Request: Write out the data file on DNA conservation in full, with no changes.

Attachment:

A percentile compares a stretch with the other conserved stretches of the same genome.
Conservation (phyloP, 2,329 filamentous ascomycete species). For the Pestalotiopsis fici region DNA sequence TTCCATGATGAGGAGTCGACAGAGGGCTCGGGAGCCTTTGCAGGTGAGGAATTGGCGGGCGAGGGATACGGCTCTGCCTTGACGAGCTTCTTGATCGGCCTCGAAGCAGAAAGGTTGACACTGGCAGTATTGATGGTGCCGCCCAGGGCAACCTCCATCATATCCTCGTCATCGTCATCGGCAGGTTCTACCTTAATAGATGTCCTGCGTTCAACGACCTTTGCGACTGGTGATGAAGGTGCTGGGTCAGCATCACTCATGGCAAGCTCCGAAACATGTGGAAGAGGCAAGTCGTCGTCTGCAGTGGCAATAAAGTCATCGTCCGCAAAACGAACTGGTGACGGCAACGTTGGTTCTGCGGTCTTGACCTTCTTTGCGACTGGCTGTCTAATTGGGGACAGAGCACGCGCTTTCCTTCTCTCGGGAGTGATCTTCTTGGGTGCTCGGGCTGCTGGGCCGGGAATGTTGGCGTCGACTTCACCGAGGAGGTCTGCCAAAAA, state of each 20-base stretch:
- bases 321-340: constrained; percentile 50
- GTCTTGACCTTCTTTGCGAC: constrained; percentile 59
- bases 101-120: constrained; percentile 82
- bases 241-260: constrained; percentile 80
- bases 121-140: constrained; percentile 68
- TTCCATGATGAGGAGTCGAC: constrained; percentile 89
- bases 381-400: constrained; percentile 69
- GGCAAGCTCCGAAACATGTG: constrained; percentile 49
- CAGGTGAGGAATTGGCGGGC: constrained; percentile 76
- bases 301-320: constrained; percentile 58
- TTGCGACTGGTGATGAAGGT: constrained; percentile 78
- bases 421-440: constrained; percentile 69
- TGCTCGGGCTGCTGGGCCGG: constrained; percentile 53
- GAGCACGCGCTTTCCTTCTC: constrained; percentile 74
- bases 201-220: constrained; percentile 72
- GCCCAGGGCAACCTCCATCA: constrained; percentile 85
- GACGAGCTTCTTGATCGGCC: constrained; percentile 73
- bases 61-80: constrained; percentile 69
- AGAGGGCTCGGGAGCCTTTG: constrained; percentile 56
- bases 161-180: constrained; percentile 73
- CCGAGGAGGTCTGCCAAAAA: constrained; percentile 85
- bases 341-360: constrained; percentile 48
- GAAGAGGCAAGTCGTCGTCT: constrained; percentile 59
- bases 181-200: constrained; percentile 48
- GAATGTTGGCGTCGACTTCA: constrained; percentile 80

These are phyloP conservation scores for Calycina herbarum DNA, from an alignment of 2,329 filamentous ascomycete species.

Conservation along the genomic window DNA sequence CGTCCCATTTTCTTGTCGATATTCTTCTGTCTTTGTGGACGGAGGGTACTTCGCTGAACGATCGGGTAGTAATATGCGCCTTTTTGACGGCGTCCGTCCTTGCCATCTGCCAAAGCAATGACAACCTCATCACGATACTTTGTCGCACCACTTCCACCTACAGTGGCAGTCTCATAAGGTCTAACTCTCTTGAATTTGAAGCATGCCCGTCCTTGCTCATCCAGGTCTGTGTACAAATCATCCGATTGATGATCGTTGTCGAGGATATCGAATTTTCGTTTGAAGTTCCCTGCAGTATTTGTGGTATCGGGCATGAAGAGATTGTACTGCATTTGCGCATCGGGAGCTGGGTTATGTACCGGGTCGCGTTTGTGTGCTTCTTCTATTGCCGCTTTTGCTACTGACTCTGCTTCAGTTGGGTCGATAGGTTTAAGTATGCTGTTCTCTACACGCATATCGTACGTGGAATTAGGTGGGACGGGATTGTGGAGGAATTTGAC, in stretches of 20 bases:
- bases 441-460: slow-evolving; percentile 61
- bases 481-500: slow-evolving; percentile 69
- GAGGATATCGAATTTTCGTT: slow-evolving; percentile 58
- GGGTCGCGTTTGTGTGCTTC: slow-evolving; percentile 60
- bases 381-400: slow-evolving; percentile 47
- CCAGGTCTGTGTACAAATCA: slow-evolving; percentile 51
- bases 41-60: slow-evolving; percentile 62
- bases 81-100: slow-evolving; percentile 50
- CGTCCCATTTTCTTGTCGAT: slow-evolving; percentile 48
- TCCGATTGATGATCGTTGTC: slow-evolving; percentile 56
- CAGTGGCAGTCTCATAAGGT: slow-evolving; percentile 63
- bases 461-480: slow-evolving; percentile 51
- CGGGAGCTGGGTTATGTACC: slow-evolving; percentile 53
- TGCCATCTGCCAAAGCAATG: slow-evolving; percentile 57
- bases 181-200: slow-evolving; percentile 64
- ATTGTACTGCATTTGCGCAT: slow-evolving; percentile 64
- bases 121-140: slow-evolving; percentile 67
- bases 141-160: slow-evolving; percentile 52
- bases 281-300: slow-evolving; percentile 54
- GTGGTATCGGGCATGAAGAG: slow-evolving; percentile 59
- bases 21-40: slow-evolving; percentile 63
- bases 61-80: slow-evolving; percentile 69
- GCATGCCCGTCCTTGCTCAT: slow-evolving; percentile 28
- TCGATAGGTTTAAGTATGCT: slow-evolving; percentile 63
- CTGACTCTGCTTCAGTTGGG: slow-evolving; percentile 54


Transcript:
A percentile compares a stretch with the other conserved stretches of the same genome.
Conservation (phyloP, 2,329 filamentous ascomycete species). For the Pestalotiopsis fici region DNA sequence TTCCATGATGAGGAGTCGACAGAGGGCTCGGGAGCCTTTGCAGGTGAGGAATTGGCGGGCGAGGGATACGGCTCTGCCTTGACGAGCTTCTTGATCGGCCTCGAAGCAGAAAGGTTGACACTGGCAGTATTGATGGTGCCGCCCAGGGCAACCTCCATCATATCCTCGTCATCGTCATCGGCAGGTTCTACCTTAATAGATGTCCTGCGTTCAACGACCTTTGCGACTGGTGATGAAGGTGCTGGGTCAGCATCACTCATGGCAAGCTCCGAAACATGTGGAAGAGGCAAGTCGTCGTCTGCAGTGGCAATAAAGTCATCGTCCGCAAAACGAACTGGTGACGGCAACGTTGGTTCTGCGGTCTTGACCTTCTTTGCGACTGGCTGTCTAATTGGGGACAGAGCACGCGCTTTCCTTCTCTCGGGAGTGATCTTCTTGGGTGCTCGGGCTGCTGGGCCGGGAATGTTGGCGTCGACTTCACCGAGGAGGTCTGCCAAAAA, state of each 20-base stretch:
- bases 321-340: constrained; percentile 50
- GTCTTGACCTTCTTTGCGAC: constrained; percentile 59
- bases 101-120: constrained; percentile 82
- bases 241-260: constrained; percentile 80
- bases 121-140: constrained; percentile 68
- TTCCATGATGAGGAGTCGAC: constrained; percentile 89
- bases 381-400: constrained; percentile 69
- GGCAAGCTCCGAAACATGTG: constrained; percentile 49
- CAGGTGAGGAATTGGCGGGC: constrained; percentile 76
- bases 301-320: constrained; percentile 58
- TTGCGACTGGTGATGAAGGT: constrained; percentile 78
- bases 421-440: constrained; percentile 69
- TGCTCGGGCTGCTGGGCCGG: constrained; percentile 53
- GAGCACGCGCTTTCCTTCTC: constrained; percentile 74
- bases 201-220: constrained; percentile 72
- GCCCAGGGCAACCTCCATCA: constrained; percentile 85
- GACGAGCTTCTTGATCGGCC: constrained; percentile 73
- bases 61-80: constrained; percentile 69
- AGAGGGCTCGGGAGCCTTTG: constrained; percentile 56
- bases 161-180: constrained; percentile 73
- CCGAGGAGGTCTGCCAAAAA: constrained; percentile 85
- bases 341-360: constrained; percentile 48
- GAAGAGGCAAGTCGTCGTCT: constrained; percentile 59
- bases 181-200: constrained; percentile 48
- GAATGTTGGCGTCGACTTCA: constrained; percentile 80

These are phyloP conservation scores for Calycina herbarum DNA, from an alignment of 2,329 filamentous ascomycete species.

Conservation along the genomic window DNA sequence CGTCCCATTTTCTTGTCGATATTCTTCTGTCTTTGTGGACGGAGGGTACTTCGCTGAACGATCGGGTAGTAATATGCGCCTTTTTGACGGCGTCCGTCCTTGCCATCTGCCAAAGCAATGACAACCTCATCACGATACTTTGTCGCACCACTTCCACCTACAGTGGCAGTCTCATAAGGTCTAACTCTCTTGAATTTGAAGCATGCCCGTCCTTGCTCATCCAGGTCTGTGTACAAATCATCCGATTGATGATCGTTGTCGAGGATATCGAATTTTCGTTTGAAGTTCCCTGCAGTATTTGTGGTATCGGGCATGAAGAGATTGTACTGCATTTGCGCATCGGGAGCTGGGTTATGTACCGGGTCGCGTTTGTGTGCTTCTTCTATTGCCGCTTTTGCTACTGACTCTGCTTCAGTTGGGTCGATAGGTTTAAGTATGCTGTTCTCTACACGCATATCGTACGTGGAATTAGGTGGGACGGGATTGTGGAGGAATTTGAC, in stretches of 20 bases:
- bases 441-460: slow-evolving; percentile 61
- bases 481-500: slow-evolving; percentile 69
- GAGGATATCGAATTTTCGTT: slow-evolving; percentile 58
- GGGTCGCGTTTGTGTGCTTC: slow-evolving; percentile 60
- bases 381-400: slow-evolving; percentile 47
- CCAGGTCTGTGTACAAATCA: slow-evolving; percentile 51
- bases 41-60: slow-evolving; percentile 62
- bases 81-100: slow-evolving; percentile 50
- CGTCCCATTTTCTTGTCGAT: slow-evolving; percentile 48
- TCCGATTGATGATCGTTGTC: slow-evolving; percentile 56
- CAGTGGCAGTCTCATAAGGT: slow-evolving; percentile 63
- bases 461-480: slow-evolving; percentile 51
- CGGGAGCTGGGTTATGTACC: slow-evolving; percentile 53
- TGCCATCTGCCAAAGCAATG: slow-evolving; percentile 57
- bases 181-200: slow-evolving; percentile 64
- ATTGTACTGCATTTGCGCAT: slow-evolving; percentile 64
- bases 121-140: slow-evolving; percentile 67
- bases 141-160: slow-evolving; percentile 52
- bases 281-300: slow-evolving; percentile 54
- GTGGTATCGGGCATGAAGAG: slow-evolving; percentile 59
- bases 21-40: slow-evolving; percentile 63
- bases 61-80: slow-evolving; percentile 69
- GCATGCCCGTCCTTGCTCAT: slow-evolving; percentile 28
- TCGATAGGTTTAAGTATGCT: slow-evolving; percentile 63
- CTGACTCTGCTTCAGTTGGG: slow-evolving; percentile 54